FIFA announced Friday that the Mexico men's national soccer team will have to play two home World Cup qualifiers without fans as punishment for fans engaging in anti-gay chants.
Henry Bushnell tweeted FIFA's statement, which noted that the chants occurred during the March 18 Olympic qualifier against the Dominican Republic and the March 24 Olympic qualifier against the United States:
It was also announced by FIFA that it has launched an investigation into alleged anti-gay chants made by Mexican fans during a May 29 friendly against Iceland.
Per Bushnell, some Mexican fans have continued to shout a certain anti-gay slur during goal kicks despite the Mexican soccer federation saying it would crack down on the chants in recent years.
Grant Wahl of the Futbol with Grant Wahl Podcast pointed out that anti-gay chants among Mexican fans have been a major issue for years, as he retweeted one of his tweets from 2017 at which time he noted Mexico had been cited by FIFA for anti-gay chants eight times in 17 months:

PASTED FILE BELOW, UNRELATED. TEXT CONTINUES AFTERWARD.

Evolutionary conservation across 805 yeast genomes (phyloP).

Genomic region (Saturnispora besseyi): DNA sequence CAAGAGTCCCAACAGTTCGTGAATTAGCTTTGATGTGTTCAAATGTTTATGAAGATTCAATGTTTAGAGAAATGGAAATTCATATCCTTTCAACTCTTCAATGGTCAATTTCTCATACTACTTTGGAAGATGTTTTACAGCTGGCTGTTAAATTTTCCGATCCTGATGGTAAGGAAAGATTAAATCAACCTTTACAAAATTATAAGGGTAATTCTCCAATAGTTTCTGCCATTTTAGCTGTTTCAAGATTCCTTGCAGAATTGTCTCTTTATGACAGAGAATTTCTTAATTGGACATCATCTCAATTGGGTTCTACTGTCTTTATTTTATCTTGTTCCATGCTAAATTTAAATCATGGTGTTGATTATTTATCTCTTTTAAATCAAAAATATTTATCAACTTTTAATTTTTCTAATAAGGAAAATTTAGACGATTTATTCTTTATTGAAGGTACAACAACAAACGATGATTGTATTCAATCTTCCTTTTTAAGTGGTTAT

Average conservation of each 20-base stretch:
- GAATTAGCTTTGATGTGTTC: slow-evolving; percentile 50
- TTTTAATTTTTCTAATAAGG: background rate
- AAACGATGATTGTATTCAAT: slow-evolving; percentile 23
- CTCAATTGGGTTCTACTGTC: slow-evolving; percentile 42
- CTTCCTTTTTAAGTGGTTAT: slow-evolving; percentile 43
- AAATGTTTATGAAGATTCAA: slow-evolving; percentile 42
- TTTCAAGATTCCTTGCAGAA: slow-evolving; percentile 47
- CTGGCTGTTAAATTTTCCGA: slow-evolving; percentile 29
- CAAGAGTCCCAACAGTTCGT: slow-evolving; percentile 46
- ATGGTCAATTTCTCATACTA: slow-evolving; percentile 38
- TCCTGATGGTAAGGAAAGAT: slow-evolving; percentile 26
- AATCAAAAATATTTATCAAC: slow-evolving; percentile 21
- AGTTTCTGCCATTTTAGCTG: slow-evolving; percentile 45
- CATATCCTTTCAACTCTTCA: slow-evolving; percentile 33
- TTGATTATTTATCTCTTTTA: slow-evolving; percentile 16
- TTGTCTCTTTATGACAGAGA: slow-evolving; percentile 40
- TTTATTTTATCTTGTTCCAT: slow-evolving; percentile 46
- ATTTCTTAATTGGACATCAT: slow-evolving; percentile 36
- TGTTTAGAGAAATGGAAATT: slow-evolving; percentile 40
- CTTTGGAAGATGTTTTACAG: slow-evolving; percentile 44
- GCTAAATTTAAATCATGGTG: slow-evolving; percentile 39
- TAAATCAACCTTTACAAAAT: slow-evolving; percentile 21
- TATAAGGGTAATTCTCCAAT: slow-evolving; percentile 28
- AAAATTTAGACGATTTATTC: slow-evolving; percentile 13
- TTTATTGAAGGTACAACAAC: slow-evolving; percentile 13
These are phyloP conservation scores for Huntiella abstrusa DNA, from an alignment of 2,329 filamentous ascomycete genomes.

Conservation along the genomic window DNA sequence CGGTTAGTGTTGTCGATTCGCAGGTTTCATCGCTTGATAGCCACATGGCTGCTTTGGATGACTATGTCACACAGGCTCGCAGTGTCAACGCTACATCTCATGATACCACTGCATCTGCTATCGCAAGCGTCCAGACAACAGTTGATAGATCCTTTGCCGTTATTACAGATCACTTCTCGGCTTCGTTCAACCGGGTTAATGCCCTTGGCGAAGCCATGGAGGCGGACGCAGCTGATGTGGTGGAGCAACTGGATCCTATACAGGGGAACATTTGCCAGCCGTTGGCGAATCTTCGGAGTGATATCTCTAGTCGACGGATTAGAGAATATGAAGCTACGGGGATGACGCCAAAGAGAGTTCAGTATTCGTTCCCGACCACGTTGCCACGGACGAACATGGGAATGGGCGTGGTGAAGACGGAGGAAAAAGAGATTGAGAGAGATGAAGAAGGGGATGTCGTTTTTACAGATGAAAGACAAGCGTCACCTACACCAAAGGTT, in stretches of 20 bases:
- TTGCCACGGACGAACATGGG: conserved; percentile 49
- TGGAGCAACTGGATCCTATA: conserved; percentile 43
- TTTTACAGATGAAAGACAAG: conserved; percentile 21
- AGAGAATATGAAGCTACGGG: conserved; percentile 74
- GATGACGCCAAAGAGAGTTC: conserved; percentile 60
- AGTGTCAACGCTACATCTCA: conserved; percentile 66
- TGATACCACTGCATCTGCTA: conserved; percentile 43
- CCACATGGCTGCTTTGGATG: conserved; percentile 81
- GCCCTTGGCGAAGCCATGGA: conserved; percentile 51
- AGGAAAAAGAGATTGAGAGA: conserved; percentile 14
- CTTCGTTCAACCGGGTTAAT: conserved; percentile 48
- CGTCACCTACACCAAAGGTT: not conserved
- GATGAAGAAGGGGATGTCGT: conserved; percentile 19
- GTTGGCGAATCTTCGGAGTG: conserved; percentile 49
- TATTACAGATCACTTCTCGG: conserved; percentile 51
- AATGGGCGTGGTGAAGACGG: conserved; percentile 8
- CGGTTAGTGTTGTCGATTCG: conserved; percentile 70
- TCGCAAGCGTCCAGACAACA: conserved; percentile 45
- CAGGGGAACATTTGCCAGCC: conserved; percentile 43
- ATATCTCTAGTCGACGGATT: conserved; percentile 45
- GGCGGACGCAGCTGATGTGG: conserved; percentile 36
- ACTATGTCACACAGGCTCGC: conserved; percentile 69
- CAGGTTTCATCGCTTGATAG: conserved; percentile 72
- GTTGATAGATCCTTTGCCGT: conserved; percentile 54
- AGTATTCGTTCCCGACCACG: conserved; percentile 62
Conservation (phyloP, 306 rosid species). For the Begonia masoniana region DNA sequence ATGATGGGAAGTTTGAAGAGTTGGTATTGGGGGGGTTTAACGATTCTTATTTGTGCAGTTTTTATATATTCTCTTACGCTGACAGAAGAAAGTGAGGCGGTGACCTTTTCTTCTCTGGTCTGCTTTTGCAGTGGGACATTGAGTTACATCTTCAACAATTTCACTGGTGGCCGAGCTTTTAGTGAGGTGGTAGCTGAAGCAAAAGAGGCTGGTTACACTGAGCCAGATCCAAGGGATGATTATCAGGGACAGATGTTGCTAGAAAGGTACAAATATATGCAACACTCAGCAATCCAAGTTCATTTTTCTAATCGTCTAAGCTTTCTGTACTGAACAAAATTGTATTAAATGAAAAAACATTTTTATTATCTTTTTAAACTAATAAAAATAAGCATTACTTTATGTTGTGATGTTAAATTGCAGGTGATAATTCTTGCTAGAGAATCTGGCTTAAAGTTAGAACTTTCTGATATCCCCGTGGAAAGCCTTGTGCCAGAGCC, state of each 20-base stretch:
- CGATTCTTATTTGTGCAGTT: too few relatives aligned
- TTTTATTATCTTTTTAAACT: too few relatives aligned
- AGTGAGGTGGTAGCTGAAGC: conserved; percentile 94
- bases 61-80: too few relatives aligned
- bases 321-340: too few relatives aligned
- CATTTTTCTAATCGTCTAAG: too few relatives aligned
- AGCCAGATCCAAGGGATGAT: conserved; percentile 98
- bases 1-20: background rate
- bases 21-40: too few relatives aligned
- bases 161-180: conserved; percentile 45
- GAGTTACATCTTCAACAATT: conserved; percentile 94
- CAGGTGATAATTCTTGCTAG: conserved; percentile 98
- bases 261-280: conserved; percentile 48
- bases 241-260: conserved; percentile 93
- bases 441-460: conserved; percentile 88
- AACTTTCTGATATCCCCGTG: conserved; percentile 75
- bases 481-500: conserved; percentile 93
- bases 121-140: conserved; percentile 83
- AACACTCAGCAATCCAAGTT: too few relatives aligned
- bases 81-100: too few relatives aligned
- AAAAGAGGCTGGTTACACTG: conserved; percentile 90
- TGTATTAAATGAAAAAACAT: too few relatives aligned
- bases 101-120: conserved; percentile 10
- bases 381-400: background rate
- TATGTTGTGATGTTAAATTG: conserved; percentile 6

Bushnell reported that FIFA may also look into anti-gay chants from Mexican fans during the CONCACAF Nations League tournament earlier this month. Fans were warned both during Mexico's semifinal against Costa Rica and the final against the U.S.
The final of that tournament, which took place in Denver, was also marred by fans throwing cans and other debris at American players, one of which hit Gio Reyna in the head. The United States went on to win the match 3-2.
While further sanctions could be forthcoming depending on the findings in subsequent investigations, Mexico knows for certain its first two home qualifiers for the 2022 World Cup will be played without fans in attendance.
The first of those matches will be against Jamaica in September and the second will be against Canada in October.
Mexico has not missed the World Cup since 1990, and they will look to make it eight World Cup appearances in a row when qualifiers begin this fall.